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Is The Grocery Store Stealing Your Business?

restaurant marketingThe days of visiting your local grocery store once a week to stock up on food supplies is starting to give way to more frequent, even daily visits, and customers are buying a lot more than a gallon of milk.  What started as a simple salad bar and deli in supermarkets in the ‘80s and ‘90s has grown into a full-blown restaurant industry inside American grocery stores.

The variety of prepared food offerings now available in supermarkets is rivaled only by their rapidly increasing quality.  Pioneers like Whole Foods have changed how consumers view the local grocery store, and the space inside many stores is evolving into a more comfortable dining environment.

All of this means supermarkets are fast becoming competition for any restaurant in the same neighborhood.  Many in the food service industry contend the local grocery will never be able to compete with a restaurant’s service and atmosphere, no matter how sophisticated their menu gets.  That may be true, but the unparalleled convenience of blending the traditional grocery with fast-casual dining at an affordable price means customers are going to have a higher tolerance for the perks of a restaurant.

As supermarkets expand their offerings and develop even better menus and spaces, the risk to nearby restaurants will only grow.

So how can restaurants compete?  As the old saying goes, if you can’t beat ‘em, join ‘em:

Get in the game. Approach your local grocery owners and propose a fast-casual version of your restaurant in their store.  If you’re a local favorite, it should be an easy sell to convince them that an already well-known brand will do well.

Of course, dealing with bigger chain supermarkets won’t be easy.  Most probably already have partnerships and rules about who can be involved in the store.  If that’s the case, try to get them to allow you to set up a tent in front of the store or in the parking lot.  You could even invest in a mobile food truck (a huge trend these days) and use that to market your restaurant in front of several area grocery stores.

The point is that as customers associate dining out with grocery stores more and more, a presence there is going to become more and more important for your restaurant.  Besides being a good opportunity to make some money, the marketing and brand exposure you gain for your restaurant is priceless.

Make yourself more convenient.
The supermarket-as-restaurant trend owes its success primarily to the convenience customers get when they combine a trip to the grocery with their dining out plans.  Most big restaurant chains figured out a long time ago that locating next to a shopping center or mall was a no-brainer for business.

For independents, it’s a lot harder to break into that market.  Rents are higher and competing with chains for the same customers difficult.  However, you  may be able to find some cracks in the strip mall armor.  Try partnering with a small organic grocery or some other specialty food shop to make a trip to your restaurant more of an all-purpose outing.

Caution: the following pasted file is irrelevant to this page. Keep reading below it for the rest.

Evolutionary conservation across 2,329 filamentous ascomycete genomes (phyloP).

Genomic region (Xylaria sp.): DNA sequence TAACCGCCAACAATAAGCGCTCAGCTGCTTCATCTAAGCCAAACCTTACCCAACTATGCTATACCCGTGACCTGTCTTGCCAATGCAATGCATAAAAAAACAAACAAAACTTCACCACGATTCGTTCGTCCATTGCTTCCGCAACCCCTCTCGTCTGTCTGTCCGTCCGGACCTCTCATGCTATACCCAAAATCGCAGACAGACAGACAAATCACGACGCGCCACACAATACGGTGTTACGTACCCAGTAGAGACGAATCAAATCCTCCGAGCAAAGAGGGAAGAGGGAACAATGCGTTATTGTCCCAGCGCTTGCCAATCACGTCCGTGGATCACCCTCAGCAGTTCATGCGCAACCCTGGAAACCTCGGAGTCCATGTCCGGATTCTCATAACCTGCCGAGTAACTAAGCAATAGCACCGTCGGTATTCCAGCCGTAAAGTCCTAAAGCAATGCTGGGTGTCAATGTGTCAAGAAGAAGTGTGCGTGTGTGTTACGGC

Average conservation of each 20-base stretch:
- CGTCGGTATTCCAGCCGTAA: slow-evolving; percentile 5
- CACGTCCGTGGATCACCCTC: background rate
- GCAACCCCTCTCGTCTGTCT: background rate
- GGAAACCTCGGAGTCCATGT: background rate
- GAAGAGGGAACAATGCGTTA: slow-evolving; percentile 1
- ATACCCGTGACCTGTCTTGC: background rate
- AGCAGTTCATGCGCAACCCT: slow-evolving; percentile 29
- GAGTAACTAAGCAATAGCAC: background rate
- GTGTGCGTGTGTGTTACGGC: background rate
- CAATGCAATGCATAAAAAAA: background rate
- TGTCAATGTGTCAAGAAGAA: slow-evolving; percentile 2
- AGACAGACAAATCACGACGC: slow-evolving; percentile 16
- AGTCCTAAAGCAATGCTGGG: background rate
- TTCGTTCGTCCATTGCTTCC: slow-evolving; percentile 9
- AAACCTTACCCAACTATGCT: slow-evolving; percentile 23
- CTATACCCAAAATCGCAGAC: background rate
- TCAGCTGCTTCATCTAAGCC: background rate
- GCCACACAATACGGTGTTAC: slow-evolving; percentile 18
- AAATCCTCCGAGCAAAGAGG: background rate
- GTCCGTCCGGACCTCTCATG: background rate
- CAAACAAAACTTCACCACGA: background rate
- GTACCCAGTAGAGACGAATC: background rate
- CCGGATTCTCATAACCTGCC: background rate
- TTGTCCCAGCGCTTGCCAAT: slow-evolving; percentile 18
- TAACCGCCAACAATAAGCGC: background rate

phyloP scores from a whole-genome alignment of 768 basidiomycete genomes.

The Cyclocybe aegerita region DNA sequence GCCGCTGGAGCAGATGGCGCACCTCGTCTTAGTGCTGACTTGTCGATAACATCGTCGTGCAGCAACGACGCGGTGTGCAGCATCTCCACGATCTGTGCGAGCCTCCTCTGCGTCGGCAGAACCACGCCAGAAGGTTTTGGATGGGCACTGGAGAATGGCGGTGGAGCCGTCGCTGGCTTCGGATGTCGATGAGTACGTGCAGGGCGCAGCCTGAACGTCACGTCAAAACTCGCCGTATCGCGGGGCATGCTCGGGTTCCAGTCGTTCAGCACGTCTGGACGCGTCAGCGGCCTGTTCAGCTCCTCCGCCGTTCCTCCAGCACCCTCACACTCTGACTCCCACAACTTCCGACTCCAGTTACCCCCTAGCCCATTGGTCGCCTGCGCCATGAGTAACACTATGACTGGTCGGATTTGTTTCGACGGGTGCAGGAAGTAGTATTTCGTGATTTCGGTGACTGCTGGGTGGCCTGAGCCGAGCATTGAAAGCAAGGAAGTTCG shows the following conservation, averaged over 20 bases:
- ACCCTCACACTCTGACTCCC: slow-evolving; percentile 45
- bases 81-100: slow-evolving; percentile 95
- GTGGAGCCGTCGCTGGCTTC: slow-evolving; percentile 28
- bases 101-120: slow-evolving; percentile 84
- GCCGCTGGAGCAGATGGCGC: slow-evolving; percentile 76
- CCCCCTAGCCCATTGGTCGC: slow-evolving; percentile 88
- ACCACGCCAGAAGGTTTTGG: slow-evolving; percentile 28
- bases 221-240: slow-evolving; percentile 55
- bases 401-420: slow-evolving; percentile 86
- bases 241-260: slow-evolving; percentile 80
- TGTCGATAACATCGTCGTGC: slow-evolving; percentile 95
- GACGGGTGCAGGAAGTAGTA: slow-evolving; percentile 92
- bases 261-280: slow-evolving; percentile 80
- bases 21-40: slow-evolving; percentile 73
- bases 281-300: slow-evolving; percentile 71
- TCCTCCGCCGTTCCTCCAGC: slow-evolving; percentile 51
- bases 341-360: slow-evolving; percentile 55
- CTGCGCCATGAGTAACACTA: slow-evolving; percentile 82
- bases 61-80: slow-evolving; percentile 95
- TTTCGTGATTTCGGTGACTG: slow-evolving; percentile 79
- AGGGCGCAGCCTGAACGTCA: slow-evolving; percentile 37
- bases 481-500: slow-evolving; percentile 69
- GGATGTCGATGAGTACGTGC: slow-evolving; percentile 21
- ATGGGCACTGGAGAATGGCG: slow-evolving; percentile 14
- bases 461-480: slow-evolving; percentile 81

If you can’t take yourself to the grocery store, bring the grocery store to you. Cracker Barrel and, very recently Bob Evans, both dominant Midwestern chains, devote half the space in their restaurants to selling things besides food.  If you can’t break into the grocery store market, try diversifying the offerings in your restaurant.

A simple place to start is with “secret recipe” sauces and spices that come right from your kitchen.  Getting production rolling can be a pain, but many restaurants have had great success with marketing their own sauces and recipes.

At some point the convenience factor offered by grocery stores gives way to the service and experience factors restaurants bring, but that doesn’t mean restaurant owners should sit idly by and let supermarkets move in on their business.  Your restaurant can be a convenient destination as well if you’re willing to invest in positioning your brand and your products just right.

About Greg McGuire

Greg has blogged about the food service industry for years and has been published in industry magazines, like Independent Restaurateur and industry blogs like Restaurant SmartBrief. He lives in Colorado with his wife and two sons and enjoys reading, live music, and the great outdoors.

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  1. How do you market your own sauces without using a commercial food processing company? I tried it several years back and it was a complete hassle.

    • Good question Jim. There are so many cottage industries out there that have navigated the regulatory side of producing their own commercial suaces and food that I’m sure it can be done, but I personally am not sure exactly how it works.

      Anyone have some ideas?

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